Former Secretary of State Madeleine K. Albright said Thursday the Iraq war has created damaging consequences for U.S. diplomacy, but Washington should not agree to a specific deadline for withdrawing troops in the midst of conflict – something proposed last year by the candidate she now supports, Sen. Barack Obama.
By Nicholas Kralev
The Washington Times
“I never was for a date certain,” Mrs. Albright told editors and reporters at The Washington Times. “In Bosnia, we gave a date certain, and then we couldn’t get out and that undercut our credibility.”
She was referring to the pullout of 20,000 U.S. troops from the war-torn Balkans. The troops were sent to help enforce the 1995 Dayton peace accords that ended the Bosnia war, following the breakup of the former Yugoslavia, but stayed beyond a 1996 deadline initially set by President Clinton.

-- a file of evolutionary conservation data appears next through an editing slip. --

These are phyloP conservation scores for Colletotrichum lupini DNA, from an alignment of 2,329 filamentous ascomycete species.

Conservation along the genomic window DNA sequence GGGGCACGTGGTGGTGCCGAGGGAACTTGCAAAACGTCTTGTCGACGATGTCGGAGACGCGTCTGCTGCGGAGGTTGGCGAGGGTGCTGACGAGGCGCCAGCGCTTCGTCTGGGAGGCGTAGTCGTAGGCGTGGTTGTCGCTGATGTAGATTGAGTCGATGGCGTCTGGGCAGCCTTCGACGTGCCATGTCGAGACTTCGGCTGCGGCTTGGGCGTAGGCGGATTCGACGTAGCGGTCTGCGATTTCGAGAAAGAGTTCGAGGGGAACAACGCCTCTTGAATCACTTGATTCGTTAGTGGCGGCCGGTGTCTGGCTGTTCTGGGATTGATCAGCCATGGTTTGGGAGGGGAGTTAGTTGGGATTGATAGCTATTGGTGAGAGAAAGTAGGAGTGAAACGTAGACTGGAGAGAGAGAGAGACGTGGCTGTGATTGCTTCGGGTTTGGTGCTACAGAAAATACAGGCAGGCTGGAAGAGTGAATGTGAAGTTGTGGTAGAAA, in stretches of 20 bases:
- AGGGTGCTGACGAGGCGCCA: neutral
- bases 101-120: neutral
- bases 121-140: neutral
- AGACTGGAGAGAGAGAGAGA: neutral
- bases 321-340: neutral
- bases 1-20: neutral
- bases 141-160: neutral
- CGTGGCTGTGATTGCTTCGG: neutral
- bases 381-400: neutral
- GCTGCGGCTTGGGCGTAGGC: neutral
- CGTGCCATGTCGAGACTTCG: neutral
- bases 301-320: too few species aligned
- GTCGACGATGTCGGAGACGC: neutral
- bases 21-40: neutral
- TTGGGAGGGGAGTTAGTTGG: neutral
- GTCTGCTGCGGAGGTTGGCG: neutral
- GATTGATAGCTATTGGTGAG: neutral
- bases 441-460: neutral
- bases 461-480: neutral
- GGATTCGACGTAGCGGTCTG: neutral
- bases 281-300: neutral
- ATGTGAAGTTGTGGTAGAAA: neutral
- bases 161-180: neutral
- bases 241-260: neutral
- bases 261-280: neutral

Mr. Obama has said that he is committed to ending the Iraq war, and that, if elected, he will start working toward that goal on his first day in the White House. He has also said that “the removal of our troops will be responsible and phased.”
“Military experts believe we can safely redeploy combat brigades from Iraq at a pace of one to two brigades a month that would remove them in 16 months. That would be the summer of 2010 – more than 7 years after the war began,” the Obama campaign Web site says.
Mr. Obama’s position has changed, however, during the campaign. He was outspoken about setting a withdrawal date during the primaries and voted for legislation that included timelines.
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